Developments Following Trump’s JCPOA Withdrawal
by Stephen Lendman (stephenlendman.org – Home – Stephen Lendman)
Trump’s withdrawal opened a Pandora’s box of likely trouble ahead.
It’s beginning. Overnight, Israeli warplanes struck Syrian sites in the Damascus countryside. The Syrian Arab News Agency (SANA) said two missiles were intercepted and destroyed.
Video evidence showed one or more others struck targets, possibly an arms depot. It’s unclear if there were any Syrian or Iranian military casualties.
The IDF called up an unknown number of reservists, not a good sign, a statement saying “there is high preparedness of IDF troops for an attack,” adding:
“The IDF is ready and prepared for a variety of scenarios and warns that any action against Israel will be answered with a fierce retaliation.”
Ahead of Trump’s JCPOA withdrawal, Iranian General Mohammad Bagheri said the Islamic Republican Guard Corps (IRGC) will respond to Israeli aggression “at an appropriate time.”
Following Trump’s JCPOA pullout, IRGC commander General Mohammad Ali Jafari said “(i)t’s clear that the Europeans cannot make an independent decision between Iran and America and are tied to America.”
“The fate of the Iran deal is clear.” He’s likely right, EU and most other nations bending to Washington’s will – no matter their public statements.
“One more time it’s completely clear and has been proven that the Americans are bullies,” Jafari added. “The Americans cannot be trusted for any kind of negotiation or agreement,” he stressed. Indeed so!
Israeli military intelligence-connected DEBKAfile (DF) said Trump’s JCPOA pullout “came against the background of unusual US, British and French forces heading for the Middle East and deploying in countries bordering on Syria,” adding:
“…US warplanes and advanced surveillance drones” are tracking any military movements in Syria and Lebanon near Israel’s border.
Britain and France deployed additional warplanes and ground forces to the region – continuing to support US hostility toward Syria and Iran while paying what appears to be lip service alone to backing the JCPOA.
Israel claimed what it called “irregular Iranian movements” in Syria, saying an attack on IDF positions could follow. Not a shred of evidence proves it.
Netanyahu is in Moscow today, meeting with Putin, attending the 73rd anniversary commemoration of Russia’s Great Patriotic War triumph over Nazi Germany – Syria and Iran key topics they’re discussing.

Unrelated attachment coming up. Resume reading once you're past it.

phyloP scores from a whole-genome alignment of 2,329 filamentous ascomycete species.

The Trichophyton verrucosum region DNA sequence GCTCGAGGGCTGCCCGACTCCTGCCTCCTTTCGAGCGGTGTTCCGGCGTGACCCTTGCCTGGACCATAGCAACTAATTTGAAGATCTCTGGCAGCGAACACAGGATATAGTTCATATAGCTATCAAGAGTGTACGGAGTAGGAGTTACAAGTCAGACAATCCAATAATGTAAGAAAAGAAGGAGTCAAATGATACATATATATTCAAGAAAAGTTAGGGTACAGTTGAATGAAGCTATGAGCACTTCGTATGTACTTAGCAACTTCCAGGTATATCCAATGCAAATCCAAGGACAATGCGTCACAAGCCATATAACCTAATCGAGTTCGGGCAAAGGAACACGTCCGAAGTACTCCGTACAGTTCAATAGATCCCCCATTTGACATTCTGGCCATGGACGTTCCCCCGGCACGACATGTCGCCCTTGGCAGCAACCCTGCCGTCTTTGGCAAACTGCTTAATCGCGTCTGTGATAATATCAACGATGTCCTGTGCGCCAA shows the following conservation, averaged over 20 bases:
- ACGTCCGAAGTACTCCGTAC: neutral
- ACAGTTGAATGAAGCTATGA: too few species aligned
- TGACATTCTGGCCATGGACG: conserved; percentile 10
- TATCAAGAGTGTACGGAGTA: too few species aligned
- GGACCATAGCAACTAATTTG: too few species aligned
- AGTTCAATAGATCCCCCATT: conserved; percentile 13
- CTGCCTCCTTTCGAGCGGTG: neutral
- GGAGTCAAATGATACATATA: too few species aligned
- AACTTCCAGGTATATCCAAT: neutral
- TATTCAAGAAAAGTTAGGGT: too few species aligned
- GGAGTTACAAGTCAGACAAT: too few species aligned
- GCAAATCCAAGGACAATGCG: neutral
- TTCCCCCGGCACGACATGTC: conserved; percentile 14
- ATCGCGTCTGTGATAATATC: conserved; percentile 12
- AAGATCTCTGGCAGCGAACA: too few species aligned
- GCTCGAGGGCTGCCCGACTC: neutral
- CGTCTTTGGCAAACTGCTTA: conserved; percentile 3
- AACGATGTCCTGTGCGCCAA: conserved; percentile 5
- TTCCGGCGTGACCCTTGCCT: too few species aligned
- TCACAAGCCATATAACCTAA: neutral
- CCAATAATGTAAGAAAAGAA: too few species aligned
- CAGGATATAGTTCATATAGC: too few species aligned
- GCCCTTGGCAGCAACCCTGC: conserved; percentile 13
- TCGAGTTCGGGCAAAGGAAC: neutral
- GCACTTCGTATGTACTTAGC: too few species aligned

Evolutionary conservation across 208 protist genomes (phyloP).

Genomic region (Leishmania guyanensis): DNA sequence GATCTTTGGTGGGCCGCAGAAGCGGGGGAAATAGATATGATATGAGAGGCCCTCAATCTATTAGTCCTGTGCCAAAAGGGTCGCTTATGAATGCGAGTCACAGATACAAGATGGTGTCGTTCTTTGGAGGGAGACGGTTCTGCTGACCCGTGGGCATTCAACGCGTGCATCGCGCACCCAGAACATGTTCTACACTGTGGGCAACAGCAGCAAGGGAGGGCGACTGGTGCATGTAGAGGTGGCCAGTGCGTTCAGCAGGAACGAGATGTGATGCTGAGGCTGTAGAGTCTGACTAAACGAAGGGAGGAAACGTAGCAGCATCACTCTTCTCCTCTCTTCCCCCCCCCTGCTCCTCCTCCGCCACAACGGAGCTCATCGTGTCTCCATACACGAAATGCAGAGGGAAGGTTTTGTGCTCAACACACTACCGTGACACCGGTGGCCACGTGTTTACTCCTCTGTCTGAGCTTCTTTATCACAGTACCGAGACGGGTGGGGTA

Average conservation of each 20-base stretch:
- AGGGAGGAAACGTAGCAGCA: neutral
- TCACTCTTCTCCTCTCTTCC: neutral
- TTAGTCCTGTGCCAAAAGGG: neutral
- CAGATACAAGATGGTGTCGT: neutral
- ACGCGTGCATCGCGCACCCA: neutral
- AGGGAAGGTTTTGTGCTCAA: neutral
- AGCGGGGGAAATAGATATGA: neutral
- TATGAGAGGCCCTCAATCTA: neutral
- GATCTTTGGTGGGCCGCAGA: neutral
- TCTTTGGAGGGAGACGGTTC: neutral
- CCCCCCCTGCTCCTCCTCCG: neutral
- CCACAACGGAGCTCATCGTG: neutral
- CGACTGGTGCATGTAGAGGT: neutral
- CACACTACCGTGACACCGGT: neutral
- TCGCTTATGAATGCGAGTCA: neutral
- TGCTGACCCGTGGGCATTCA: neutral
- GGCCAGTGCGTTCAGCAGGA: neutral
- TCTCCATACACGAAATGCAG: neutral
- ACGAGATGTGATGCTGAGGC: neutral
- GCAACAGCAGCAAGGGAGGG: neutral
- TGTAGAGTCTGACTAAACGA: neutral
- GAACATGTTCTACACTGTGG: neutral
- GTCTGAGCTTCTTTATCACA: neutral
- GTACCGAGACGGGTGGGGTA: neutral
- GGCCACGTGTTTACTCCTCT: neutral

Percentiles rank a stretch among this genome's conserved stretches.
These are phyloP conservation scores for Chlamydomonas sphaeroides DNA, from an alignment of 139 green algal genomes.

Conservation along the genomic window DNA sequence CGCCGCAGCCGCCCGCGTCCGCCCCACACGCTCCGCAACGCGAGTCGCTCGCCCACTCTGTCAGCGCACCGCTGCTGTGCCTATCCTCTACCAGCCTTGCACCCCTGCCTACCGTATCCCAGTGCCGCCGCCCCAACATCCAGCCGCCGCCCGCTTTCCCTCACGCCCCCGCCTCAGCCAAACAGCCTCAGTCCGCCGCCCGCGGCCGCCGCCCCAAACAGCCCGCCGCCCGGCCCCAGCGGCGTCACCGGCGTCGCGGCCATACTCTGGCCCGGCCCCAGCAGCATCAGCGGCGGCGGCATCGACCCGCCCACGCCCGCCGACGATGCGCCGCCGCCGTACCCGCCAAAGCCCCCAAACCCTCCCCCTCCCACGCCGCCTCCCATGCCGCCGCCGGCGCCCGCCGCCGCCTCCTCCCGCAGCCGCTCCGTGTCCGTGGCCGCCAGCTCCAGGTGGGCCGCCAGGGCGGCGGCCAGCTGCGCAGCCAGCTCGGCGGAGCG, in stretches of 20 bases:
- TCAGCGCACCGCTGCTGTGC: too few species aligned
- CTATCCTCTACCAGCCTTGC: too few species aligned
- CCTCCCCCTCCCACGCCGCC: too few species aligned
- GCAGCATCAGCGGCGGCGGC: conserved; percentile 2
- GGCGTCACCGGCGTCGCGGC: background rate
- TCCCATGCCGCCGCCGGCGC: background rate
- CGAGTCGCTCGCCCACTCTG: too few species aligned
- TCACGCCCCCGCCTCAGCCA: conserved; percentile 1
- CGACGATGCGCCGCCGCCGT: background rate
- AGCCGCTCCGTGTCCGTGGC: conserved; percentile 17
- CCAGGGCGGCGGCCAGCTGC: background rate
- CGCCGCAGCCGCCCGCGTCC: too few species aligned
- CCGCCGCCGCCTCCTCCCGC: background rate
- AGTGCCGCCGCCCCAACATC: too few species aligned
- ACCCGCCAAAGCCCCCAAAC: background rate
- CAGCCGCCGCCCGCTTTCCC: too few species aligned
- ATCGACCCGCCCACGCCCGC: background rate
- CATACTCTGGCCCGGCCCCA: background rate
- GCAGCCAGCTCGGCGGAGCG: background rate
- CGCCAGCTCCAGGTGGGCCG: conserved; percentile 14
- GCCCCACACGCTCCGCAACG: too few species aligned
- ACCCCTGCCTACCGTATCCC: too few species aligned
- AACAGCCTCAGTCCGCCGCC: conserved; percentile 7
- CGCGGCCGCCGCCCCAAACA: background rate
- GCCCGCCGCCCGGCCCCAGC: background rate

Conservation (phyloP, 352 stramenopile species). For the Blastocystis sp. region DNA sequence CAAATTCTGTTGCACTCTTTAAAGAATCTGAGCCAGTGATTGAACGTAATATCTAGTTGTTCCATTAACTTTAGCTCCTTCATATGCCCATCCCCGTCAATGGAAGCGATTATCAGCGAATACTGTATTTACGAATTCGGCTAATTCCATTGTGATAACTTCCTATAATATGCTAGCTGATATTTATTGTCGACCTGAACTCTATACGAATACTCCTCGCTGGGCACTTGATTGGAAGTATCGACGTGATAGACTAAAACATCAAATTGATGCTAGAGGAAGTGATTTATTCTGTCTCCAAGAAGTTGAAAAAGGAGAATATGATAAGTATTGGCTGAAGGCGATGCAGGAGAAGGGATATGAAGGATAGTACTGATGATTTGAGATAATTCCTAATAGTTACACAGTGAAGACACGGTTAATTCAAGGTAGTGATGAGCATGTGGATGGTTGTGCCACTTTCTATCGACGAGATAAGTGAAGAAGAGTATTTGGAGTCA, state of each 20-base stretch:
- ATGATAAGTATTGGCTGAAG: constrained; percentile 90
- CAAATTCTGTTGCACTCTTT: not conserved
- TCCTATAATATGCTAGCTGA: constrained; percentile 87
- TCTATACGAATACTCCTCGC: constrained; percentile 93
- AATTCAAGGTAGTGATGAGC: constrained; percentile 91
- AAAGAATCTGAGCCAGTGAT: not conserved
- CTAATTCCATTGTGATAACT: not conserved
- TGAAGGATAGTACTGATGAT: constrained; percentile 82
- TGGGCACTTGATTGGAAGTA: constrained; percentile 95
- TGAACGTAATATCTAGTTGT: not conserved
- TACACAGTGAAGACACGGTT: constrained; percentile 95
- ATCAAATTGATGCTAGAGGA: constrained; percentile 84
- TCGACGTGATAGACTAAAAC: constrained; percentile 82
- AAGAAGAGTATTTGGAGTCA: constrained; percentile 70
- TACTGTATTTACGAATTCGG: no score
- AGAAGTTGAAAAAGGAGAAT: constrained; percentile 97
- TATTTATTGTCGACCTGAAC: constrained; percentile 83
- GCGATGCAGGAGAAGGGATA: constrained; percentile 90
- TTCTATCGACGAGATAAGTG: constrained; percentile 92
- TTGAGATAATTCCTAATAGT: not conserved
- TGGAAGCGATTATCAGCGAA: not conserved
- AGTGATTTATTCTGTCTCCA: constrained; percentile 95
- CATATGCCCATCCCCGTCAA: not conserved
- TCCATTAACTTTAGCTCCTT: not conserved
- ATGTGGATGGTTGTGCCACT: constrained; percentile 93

Other developments in Moscow include a new cabinet of ministers and other Kremlin officials to be appointed in the coming days.
On May 8, Putin’s press secretary Dmitry Peskov said “in the near future, (w)e will expect the appointment of cabinet members – deputy prime ministers and ministers – after the appointment of the head of the cabinet of ministers, and some appointments to the administration are possible at this time as well.”
Unnamed sources said Sergey Lavrov intends stepping down. He’s been foreign minister since 2004, likely to take an “honorary post,” possibly a seat on Russia’s National Security Council. It’s unclear who’ll replace him.
John Helmer explained Putin’s inaugural address was scripted by (fifth column threat), pro-Western free market ideologue, former deputy prime minister and finance minister Alexie Kudrin.
Helmer called him the “candidate right now to be the second most powerful official in the land,” an ominous development if things turn out this way.
Breakthroughs Putin cited in his address were Kudrin’s recommendations, Helmer explained.
The Saker called Putin’s reappointment of Dmitry Medvedev clear evidence that “there will NOT be a purge of the Atlantic-Integrationist IMF/WTO/WB type, of the 5th columnist inside the Kremlin and that the (very unpopular) ‘economic block’ of the Russian government will stay in power.”
The above developments, along with possibly putting Kudrin in charge of Russia’s economic policies reflect a disturbing way for Putin to begin his fourth term as Russia’s president.
It’s not a good sign for how he intends dealing ahead with developments in Syria, Iran, and Ukraine – nor Russia’s relations with Israel, the EU and most of all Washington.
Will he deal through strength or weakness? Will he be forceful or passive? Much depends on his geopolitical strategy ahead.
Signs aren’t encouraging, but it’s too early to tell how things will unfold in the weeks and months to come.
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